Slavic and Eurasian Studies

“European Avant-Garde in Print” Students Create their Own Avant-Garde Materials

Thu, December 15, 2016
“European Avant-Garde in Print” Students Create their Own Avant-Garde Materials
A page from the European Avant-Garde in Print class zine

Students in Dr. Meghan Forbes’ “European Avant-Garde in Print”
Course
created their own avant-garde materials this semester —

A manifesto, a ‘zine, and a mapping project aimed at the future!
See the 'zine
See the manifesto
See the mapping project

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In the upper-level course “European Avant-Garde in Print” (REE 325, Fall 2016), taught by Lecturer Meghan Forbes, students were introduced to Czech, German, Polish, Hungarian, and Serbo-Croatian avant-garde magazines created between the two world wars. Through their innovative use of photography, international typographic conventions, and translation, these magazines contributed to international discussions about what a new, post-war Europe should be, in a moment of intensive artistic and intellectual exchange.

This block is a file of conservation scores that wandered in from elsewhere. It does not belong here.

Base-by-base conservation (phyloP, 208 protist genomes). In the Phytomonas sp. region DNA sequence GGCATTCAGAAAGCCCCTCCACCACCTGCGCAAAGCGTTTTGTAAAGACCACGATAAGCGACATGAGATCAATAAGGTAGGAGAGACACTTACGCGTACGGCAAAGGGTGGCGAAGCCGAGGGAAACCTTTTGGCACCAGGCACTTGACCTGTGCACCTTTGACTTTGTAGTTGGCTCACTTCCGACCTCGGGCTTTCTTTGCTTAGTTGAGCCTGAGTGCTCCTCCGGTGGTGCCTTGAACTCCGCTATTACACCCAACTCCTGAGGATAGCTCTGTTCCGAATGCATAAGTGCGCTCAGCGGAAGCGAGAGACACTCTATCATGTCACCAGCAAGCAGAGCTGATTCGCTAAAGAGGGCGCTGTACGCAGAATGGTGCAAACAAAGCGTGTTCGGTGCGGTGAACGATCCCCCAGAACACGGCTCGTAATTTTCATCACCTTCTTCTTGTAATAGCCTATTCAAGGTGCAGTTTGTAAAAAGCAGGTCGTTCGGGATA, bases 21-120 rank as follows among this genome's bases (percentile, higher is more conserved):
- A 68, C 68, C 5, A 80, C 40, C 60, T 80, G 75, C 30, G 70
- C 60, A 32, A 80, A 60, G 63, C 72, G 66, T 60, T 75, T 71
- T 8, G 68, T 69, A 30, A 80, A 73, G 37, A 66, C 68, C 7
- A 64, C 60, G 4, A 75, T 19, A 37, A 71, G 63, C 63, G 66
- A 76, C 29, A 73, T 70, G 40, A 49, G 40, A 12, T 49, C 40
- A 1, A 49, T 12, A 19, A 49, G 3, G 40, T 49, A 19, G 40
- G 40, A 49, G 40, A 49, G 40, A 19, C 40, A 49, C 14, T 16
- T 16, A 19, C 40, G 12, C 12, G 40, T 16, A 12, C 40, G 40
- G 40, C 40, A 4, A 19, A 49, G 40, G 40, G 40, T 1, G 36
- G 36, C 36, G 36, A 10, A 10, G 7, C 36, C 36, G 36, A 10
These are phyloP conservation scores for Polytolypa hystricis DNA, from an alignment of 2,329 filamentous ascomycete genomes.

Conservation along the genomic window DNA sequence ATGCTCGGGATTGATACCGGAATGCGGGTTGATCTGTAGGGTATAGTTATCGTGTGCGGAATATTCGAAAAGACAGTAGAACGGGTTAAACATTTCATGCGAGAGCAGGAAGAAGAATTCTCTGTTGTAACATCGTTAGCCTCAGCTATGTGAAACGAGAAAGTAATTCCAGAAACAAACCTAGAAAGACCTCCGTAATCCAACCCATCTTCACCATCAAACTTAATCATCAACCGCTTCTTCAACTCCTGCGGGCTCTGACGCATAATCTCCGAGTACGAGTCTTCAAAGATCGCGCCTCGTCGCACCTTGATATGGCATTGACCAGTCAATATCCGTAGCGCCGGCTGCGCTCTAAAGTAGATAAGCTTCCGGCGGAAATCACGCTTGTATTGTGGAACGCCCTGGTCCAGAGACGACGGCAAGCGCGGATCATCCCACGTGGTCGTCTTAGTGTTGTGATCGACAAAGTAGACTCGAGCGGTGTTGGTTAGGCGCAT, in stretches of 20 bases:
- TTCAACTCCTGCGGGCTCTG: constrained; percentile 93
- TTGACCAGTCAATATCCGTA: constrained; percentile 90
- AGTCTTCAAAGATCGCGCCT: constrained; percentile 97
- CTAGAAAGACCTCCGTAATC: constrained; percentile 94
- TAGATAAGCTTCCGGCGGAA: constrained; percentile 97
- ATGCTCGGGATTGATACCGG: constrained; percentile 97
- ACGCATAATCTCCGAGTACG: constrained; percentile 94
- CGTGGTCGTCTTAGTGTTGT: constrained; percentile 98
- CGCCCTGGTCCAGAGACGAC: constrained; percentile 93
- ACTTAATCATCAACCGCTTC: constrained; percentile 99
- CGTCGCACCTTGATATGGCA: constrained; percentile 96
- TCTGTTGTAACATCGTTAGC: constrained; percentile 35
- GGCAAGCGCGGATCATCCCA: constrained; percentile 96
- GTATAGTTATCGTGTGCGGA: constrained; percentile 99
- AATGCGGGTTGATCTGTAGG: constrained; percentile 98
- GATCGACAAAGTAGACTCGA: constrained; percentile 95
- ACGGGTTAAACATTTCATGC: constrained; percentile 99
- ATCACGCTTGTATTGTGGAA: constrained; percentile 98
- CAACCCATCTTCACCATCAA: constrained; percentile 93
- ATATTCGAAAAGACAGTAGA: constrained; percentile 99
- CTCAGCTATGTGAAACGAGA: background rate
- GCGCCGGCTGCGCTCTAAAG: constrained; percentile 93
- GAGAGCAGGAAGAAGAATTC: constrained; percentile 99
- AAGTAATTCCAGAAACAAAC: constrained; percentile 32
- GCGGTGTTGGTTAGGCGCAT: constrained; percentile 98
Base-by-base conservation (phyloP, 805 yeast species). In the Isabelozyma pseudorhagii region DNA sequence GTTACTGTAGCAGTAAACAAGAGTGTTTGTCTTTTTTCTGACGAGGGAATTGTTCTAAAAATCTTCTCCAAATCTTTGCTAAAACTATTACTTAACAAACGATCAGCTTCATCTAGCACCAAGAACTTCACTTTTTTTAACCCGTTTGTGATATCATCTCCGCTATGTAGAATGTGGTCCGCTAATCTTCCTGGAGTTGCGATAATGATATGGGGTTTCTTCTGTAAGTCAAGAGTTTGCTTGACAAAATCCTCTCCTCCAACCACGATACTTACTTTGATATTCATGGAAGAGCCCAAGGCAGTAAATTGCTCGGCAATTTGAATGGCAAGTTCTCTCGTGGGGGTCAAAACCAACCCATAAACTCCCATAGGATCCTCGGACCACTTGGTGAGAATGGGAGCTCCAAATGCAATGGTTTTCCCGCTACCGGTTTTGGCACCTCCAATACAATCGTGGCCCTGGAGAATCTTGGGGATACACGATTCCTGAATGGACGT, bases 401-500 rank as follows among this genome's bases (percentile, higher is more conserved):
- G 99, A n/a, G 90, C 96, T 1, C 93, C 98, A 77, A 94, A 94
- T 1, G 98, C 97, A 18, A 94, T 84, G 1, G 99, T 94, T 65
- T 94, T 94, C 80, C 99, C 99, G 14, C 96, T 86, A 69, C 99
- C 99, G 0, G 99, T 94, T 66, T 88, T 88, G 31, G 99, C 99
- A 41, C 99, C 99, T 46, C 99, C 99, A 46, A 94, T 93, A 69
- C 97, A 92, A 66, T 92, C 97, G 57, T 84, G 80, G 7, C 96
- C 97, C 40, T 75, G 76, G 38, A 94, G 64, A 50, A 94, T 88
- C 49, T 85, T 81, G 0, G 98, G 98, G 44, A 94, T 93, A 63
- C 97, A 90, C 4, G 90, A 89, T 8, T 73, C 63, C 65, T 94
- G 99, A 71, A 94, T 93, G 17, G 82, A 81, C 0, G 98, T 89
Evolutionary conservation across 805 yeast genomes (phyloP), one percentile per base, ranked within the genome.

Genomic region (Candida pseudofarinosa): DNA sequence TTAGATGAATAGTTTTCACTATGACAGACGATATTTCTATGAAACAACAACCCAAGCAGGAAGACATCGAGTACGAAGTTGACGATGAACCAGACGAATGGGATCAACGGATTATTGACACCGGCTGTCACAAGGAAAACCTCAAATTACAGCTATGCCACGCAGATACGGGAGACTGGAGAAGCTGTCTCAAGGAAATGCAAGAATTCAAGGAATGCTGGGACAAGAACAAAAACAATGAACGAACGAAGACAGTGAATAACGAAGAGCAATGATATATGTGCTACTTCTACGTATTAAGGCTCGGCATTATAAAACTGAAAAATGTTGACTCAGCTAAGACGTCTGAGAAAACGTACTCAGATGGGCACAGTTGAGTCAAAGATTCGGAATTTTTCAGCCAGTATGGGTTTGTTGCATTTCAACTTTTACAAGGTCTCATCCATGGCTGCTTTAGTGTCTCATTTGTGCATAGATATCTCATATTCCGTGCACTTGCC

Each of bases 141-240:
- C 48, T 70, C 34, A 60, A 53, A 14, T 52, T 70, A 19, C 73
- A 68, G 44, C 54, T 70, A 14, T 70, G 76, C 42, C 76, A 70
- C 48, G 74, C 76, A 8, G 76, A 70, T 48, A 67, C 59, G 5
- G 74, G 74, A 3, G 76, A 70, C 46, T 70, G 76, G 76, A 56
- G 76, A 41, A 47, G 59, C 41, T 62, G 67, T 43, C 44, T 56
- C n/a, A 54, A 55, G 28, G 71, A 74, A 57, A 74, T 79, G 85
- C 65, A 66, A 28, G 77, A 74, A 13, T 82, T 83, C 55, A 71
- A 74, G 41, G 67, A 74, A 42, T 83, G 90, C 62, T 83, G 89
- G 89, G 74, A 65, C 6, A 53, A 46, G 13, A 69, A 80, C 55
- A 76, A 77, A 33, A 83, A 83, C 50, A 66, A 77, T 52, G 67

A few times throughout the semester, students were able to put their new knowledge to practice. In September, they constructed their own group manifesto out of those that they had read for class, hand set the type, and letterpress printed the result in a bold, revolutionary red. More recently, on the last day of class, students applied the design and rhetorical principles they’d observed in the interwar publications to make their own magazine, with the title “aimed at the future,” a quote from the founding manifesto of the Bauhaus in Weimar, written in 1919.

Students engaged with the historical avant-garde not only through material production, but also with the use of digital tools, and collaboratively created their own mapping project using the platforms of Kumu (a data visualization platform that helps organize complex information into interactive relationship maps) and Scalar (a digital humanities platform that hosts information), to show just how networked the avant-garde was!

See the amazing Scalar project (put together on Scalar by UT REES and Digital Projects Librarian Ian Goodale).

 

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